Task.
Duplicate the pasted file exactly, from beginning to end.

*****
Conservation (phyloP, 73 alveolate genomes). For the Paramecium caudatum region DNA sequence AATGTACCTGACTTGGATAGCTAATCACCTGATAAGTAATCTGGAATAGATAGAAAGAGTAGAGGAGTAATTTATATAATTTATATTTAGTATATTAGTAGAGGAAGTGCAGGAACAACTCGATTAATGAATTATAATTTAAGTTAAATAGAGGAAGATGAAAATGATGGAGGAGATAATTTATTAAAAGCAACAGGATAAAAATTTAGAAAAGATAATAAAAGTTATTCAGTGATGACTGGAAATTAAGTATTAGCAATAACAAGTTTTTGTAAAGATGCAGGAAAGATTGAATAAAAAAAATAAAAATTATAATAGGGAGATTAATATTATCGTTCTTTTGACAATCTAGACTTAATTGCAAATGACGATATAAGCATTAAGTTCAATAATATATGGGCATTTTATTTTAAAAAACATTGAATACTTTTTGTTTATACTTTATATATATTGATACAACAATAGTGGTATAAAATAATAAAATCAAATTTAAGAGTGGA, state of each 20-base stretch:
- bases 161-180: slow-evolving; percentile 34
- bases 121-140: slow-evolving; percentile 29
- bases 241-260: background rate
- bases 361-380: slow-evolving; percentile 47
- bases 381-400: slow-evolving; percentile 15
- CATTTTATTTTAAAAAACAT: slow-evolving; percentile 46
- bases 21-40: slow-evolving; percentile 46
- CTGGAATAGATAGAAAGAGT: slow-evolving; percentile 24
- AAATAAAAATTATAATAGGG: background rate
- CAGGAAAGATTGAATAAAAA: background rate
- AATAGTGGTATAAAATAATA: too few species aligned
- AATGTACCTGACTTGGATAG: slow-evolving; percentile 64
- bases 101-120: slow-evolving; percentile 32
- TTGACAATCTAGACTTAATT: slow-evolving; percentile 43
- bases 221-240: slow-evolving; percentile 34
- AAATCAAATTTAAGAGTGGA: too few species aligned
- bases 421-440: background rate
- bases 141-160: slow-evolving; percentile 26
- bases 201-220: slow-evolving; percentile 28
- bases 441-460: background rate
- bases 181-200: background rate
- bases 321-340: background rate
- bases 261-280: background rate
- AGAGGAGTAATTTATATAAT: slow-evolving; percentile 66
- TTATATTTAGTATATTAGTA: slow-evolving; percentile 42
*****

Conservation (phyloP, 73 alveolate genomes). For the Paramecium caudatum region DNA sequence AATGTACCTGACTTGGATAGCTAATCACCTGATAAGTAATCTGGAATAGATAGAAAGAGTAGAGGAGTAATTTATATAATTTATATTTAGTATATTAGTAGAGGAAGTGCAGGAACAACTCGATTAATGAATTATAATTTAAGTTAAATAGAGGAAGATGAAAATGATGGAGGAGATAATTTATTAAAAGCAACAGGATAAAAATTTAGAAAAGATAATAAAAGTTATTCAGTGATGACTGGAAATTAAGTATTAGCAATAACAAGTTTTTGTAAAGATGCAGGAAAGATTGAATAAAAAAAATAAAAATTATAATAGGGAGATTAATATTATCGTTCTTTTGACAATCTAGACTTAATTGCAAATGACGATATAAGCATTAAGTTCAATAATATATGGGCATTTTATTTTAAAAAACATTGAATACTTTTTGTTTATACTTTATATATATTGATACAACAATAGTGGTATAAAATAATAAAATCAAATTTAAGAGTGGA, state of each 20-base stretch:
- bases 161-180: slow-evolving; percentile 34
- bases 121-140: slow-evolving; percentile 29
- bases 241-260: background rate
- bases 361-380: slow-evolving; percentile 47
- bases 381-400: slow-evolving; percentile 15
- CATTTTATTTTAAAAAACAT: slow-evolving; percentile 46
- bases 21-40: slow-evolving; percentile 46
- CTGGAATAGATAGAAAGAGT: slow-evolving; percentile 24
- AAATAAAAATTATAATAGGG: background rate
- CAGGAAAGATTGAATAAAAA: background rate
- AATAGTGGTATAAAATAATA: too few species aligned
- AATGTACCTGACTTGGATAG: slow-evolving; percentile 64
- bases 101-120: slow-evolving; percentile 32
- TTGACAATCTAGACTTAATT: slow-evolving; percentile 43
- bases 221-240: slow-evolving; percentile 34
- AAATCAAATTTAAGAGTGGA: too few species aligned
- bases 421-440: background rate
- bases 141-160: slow-evolving; percentile 26
- bases 201-220: slow-evolving; percentile 28
- bases 441-460: background rate
- bases 181-200: background rate
- bases 321-340: background rate
- bases 261-280: background rate
- AGAGGAGTAATTTATATAAT: slow-evolving; percentile 66
- TTATATTTAGTATATTAGTA: slow-evolving; percentile 42